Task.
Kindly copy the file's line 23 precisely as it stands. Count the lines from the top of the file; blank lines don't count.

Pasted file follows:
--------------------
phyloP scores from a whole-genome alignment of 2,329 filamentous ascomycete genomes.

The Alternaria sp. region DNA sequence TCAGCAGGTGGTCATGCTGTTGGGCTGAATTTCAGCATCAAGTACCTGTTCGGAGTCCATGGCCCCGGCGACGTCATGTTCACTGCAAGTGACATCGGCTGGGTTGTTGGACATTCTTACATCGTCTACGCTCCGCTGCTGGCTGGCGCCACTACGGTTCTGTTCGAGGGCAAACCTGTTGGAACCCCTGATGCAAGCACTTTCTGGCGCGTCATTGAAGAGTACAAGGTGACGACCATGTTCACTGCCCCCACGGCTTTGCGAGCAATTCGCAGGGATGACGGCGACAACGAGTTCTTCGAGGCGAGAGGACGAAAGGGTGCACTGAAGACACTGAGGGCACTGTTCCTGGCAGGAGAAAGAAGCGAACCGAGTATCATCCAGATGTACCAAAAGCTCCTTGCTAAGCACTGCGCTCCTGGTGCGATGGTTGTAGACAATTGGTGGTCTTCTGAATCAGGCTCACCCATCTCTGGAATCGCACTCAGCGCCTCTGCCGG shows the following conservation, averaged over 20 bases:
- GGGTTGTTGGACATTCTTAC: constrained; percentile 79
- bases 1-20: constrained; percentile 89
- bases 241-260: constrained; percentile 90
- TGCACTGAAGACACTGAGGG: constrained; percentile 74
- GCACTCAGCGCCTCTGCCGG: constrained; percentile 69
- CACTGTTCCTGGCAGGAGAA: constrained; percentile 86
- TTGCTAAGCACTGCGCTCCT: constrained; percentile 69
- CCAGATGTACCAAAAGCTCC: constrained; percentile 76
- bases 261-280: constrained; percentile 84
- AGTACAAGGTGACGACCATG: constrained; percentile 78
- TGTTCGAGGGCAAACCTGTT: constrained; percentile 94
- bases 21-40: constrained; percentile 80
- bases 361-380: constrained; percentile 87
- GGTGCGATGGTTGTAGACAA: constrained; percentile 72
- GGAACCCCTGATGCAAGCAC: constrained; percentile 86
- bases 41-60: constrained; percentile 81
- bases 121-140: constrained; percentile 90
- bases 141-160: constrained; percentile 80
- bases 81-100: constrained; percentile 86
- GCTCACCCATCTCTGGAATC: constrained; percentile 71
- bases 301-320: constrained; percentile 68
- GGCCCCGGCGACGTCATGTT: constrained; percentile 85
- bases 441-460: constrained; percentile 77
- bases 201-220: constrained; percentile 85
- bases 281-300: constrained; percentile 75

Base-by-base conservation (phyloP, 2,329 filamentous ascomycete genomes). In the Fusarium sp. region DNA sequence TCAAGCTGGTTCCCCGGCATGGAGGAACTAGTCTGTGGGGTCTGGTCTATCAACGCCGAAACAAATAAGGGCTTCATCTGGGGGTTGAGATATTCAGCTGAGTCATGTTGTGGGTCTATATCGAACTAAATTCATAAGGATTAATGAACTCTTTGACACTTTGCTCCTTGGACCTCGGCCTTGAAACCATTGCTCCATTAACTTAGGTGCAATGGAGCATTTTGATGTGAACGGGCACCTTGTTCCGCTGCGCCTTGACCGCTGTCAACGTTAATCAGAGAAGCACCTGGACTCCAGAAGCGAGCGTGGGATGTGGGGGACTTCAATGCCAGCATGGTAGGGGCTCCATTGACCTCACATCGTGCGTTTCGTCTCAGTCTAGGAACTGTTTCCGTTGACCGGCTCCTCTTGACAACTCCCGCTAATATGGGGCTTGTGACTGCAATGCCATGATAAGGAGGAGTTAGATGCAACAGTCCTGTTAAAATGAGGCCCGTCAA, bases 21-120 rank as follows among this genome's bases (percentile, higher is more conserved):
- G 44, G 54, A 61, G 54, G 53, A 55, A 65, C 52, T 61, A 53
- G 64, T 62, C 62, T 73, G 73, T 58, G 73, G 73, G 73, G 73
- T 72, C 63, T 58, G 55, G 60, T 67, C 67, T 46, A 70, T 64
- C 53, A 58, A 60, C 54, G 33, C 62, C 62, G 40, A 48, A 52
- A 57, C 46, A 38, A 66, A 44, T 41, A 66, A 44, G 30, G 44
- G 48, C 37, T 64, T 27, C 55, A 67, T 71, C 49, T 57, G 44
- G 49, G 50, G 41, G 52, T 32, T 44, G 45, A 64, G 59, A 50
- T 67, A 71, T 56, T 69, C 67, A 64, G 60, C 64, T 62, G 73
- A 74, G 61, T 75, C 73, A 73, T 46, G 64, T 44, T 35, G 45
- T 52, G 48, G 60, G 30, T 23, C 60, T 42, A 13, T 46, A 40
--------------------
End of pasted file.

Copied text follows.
- bases 301-320: constrained; percentile 68